Kmart’s fine example of security breach management
Adam Robinson is a Security Engineer with Loop Technology who specialises in the deployment and management of Intel Security based solutions. He is also Loop’s Entrust SSL Certificate expert and he has a keen interest in analysing and unpacking malware. If you have a question for Adam, please email email@example.com.
Another day, another breach.
Today the breached is Kmart, an Australian general merchandiser selling a wide variety of items across a broad range of categories. Yesterday they discovered their online ordering system had been breached by unknown attackers. The breach included customers’ identity (name), email address, delivery and billing address, telephone number and product purchase details, although no credit card numbers or payment details.
Kmart inadvertently did something else yesterday: They set the bar for other Australian companies in declaring a breach had occurred
We've seen it time and time again with countless other breaches in recent years, including government leaks. For many organisations, the reaction has been to deny or delay. Think Ashley Madison – Deny it to the end.
Ashley Madison: No amount of Shhhh will hide your data breach.
'If we ignore it, it will go away'
'Perhaps the situation will go away in a news cycle or two'
'Nobody reads about this stuff'
'Something bigger will come up and everyone will forget'
'By giving credence to it, it just becomes a bigger story.'
When it comes to the IT world, things go wrong - Compromises happen. Malware happens. Ransomware happens. Stuff breaks.
The best security team in the world, armed with the very best technology, still cannot account for a rogue employee, or software bugs which create breaches, or shadow IT related breaches. The security team needs to win constantly, but the hacker only needs to win once.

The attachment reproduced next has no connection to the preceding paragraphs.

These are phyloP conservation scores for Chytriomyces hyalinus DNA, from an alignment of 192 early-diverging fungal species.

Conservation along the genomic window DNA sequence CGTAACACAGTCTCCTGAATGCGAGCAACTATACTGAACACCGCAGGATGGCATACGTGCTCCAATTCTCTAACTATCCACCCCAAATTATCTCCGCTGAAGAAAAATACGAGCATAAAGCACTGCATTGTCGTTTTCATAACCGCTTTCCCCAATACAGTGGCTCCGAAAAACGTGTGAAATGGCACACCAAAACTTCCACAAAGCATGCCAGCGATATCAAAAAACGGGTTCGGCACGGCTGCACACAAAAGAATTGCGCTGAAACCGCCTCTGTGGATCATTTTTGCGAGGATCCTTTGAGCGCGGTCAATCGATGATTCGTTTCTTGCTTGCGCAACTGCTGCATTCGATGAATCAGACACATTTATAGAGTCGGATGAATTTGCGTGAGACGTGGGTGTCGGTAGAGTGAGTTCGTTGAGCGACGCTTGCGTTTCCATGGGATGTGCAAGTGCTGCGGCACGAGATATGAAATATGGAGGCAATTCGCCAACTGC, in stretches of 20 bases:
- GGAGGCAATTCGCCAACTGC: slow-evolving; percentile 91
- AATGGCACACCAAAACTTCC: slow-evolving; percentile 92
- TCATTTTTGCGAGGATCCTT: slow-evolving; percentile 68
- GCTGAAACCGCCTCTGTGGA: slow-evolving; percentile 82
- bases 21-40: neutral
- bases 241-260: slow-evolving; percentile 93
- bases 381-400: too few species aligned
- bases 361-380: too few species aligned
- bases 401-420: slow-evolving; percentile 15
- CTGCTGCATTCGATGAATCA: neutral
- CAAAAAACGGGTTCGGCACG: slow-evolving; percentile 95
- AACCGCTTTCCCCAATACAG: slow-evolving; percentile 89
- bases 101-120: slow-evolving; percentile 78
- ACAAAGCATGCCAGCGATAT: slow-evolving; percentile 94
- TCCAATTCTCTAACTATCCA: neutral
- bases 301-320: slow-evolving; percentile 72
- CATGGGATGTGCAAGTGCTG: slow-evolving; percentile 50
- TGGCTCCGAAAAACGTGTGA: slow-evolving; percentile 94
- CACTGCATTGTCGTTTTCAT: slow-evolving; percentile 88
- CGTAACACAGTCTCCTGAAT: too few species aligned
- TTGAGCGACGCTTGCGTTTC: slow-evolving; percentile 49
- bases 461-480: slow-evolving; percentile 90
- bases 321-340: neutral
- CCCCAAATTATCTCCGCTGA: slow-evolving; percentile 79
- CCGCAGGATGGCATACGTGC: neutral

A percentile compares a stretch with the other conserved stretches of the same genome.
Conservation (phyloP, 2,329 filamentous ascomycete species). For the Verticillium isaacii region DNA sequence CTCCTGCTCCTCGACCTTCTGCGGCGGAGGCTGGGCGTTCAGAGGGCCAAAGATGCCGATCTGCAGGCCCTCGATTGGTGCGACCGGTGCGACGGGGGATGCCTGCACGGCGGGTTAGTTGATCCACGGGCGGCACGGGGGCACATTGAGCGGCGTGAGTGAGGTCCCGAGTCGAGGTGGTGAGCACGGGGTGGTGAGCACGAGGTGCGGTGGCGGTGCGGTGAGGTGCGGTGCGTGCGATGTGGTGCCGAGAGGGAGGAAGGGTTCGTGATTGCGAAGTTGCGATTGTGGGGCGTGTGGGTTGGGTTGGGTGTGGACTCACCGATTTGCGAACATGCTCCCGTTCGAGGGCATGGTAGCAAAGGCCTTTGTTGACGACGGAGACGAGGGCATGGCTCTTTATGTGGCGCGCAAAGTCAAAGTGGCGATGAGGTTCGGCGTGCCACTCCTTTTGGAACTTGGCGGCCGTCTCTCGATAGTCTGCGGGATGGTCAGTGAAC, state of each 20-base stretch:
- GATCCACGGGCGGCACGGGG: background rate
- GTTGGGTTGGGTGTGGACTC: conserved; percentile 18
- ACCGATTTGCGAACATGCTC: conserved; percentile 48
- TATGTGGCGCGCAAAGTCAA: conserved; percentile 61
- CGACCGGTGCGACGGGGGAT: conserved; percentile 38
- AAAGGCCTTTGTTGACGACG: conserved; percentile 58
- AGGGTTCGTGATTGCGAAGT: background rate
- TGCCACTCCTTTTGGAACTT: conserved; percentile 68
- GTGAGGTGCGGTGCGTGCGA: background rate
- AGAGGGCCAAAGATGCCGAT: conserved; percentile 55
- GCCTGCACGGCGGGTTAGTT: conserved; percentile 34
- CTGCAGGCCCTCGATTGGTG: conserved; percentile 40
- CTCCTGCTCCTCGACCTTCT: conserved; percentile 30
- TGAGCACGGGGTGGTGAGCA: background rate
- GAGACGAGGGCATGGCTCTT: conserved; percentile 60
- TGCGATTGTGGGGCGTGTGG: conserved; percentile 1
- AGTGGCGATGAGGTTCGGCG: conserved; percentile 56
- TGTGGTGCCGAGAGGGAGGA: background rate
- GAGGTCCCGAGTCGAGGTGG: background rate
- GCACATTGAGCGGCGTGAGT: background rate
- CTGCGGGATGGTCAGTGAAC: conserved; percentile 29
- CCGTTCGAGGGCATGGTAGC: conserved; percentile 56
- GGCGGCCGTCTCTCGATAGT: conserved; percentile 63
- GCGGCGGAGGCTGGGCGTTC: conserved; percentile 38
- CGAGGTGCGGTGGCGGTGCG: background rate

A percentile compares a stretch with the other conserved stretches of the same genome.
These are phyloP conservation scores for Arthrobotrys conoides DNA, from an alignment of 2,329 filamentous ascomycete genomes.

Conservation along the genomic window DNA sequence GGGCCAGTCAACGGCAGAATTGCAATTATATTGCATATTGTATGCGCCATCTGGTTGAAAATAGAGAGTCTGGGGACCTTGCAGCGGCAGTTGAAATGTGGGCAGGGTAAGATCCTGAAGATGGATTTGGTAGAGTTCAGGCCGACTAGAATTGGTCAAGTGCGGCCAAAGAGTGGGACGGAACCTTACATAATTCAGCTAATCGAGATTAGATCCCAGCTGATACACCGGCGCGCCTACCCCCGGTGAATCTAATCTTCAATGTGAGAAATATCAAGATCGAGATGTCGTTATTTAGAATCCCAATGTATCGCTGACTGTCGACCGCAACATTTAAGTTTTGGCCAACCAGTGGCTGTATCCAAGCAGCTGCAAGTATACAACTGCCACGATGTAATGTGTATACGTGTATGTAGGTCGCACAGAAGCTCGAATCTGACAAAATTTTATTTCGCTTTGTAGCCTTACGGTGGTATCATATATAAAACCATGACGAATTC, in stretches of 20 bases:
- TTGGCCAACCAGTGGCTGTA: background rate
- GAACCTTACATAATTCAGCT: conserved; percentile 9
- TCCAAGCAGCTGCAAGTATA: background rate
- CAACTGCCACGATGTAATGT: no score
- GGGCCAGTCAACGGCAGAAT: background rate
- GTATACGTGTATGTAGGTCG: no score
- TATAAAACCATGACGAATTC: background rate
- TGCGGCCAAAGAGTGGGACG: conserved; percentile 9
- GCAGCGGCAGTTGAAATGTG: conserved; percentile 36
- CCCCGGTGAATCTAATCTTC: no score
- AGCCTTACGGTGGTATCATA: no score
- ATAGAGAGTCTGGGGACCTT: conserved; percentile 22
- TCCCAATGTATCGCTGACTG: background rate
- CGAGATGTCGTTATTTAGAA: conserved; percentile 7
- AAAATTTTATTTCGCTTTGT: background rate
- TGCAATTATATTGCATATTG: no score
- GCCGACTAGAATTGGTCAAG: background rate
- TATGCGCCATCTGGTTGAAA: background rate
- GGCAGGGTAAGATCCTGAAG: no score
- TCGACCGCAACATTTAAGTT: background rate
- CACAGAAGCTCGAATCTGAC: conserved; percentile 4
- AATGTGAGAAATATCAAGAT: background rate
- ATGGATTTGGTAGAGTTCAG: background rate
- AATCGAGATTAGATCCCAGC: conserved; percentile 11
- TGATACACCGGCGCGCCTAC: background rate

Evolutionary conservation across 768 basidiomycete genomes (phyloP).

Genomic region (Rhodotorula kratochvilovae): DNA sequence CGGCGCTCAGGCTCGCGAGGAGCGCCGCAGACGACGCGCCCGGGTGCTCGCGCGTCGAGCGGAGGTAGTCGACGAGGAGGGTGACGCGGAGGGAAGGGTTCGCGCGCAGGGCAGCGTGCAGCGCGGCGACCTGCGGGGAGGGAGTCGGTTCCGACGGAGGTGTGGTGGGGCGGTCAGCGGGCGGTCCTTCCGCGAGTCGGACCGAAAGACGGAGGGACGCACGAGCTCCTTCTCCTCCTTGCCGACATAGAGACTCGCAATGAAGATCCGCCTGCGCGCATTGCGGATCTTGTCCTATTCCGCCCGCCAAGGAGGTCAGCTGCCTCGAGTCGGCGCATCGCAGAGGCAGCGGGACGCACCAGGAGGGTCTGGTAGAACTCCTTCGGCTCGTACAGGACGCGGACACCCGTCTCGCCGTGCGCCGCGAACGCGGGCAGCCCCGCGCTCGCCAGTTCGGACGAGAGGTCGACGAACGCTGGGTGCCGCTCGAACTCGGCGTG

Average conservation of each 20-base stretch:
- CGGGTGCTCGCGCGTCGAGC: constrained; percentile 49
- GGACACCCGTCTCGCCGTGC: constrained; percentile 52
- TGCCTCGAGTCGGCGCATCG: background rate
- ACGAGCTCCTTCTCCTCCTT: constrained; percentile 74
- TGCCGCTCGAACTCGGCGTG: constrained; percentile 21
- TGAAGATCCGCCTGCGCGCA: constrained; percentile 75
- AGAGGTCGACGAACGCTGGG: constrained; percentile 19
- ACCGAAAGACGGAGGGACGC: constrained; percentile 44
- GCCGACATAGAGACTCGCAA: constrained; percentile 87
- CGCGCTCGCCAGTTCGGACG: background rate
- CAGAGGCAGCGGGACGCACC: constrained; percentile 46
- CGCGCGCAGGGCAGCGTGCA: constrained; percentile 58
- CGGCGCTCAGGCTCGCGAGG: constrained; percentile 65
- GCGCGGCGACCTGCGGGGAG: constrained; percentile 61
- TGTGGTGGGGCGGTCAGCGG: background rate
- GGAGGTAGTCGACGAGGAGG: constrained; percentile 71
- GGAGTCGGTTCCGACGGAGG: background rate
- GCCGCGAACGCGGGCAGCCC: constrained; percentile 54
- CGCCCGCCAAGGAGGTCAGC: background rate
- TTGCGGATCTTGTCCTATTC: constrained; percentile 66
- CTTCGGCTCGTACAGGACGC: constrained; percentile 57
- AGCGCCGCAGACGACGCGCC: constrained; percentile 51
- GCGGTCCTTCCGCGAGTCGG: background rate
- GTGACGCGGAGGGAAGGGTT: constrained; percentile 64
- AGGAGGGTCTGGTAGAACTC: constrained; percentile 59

While the deck is certainly stacked against us, there is still an enduring expectation of consumer privacy and security. To help meet this expectation, we often separate the data into subordinate systems, encrypt different parts of the data with a different private key or store the data in different parts of the world. And yet, things still can go wrong.
I’m not a public relations expert or a spin doctor, but looking at this situation, I believe Kmart have done a good job. Other Australian organisations would do well for themselves to learn this approach:
1. Proactively monitor critical systems and have people looking over this rather than dumping data into data silos.
2. When a breach is discovered, find out everything you can, inform all people whose details may have been exposed and contact the authorities.
3. Communicate everything you learn to those impacted.
4. Learn from your mistake.
Arguably as important as security itself, IT organizations need to have a plan in place on how to handle a compromise. Having a well-considered plan where clear, concise disclosures are made to the people and organizations affected is an important step. Then action must follow to determine the root cause and remediate the vulnerability. With detailed knowledge of the compromise, you can now target (no pun intended) those that have been affected with greater information, so that they can take steps on their side to protect themselves.
In a world in which hackers can hijack even our most protected and private networks, compliance dictates tighter standards than ever and the brutal way data breaches are reported in the news, the idea that an organization can cover up a data breach is simply reckless.
My message to Kmart and Wesfarmers: Well done.
You can find Kmart's full release Here.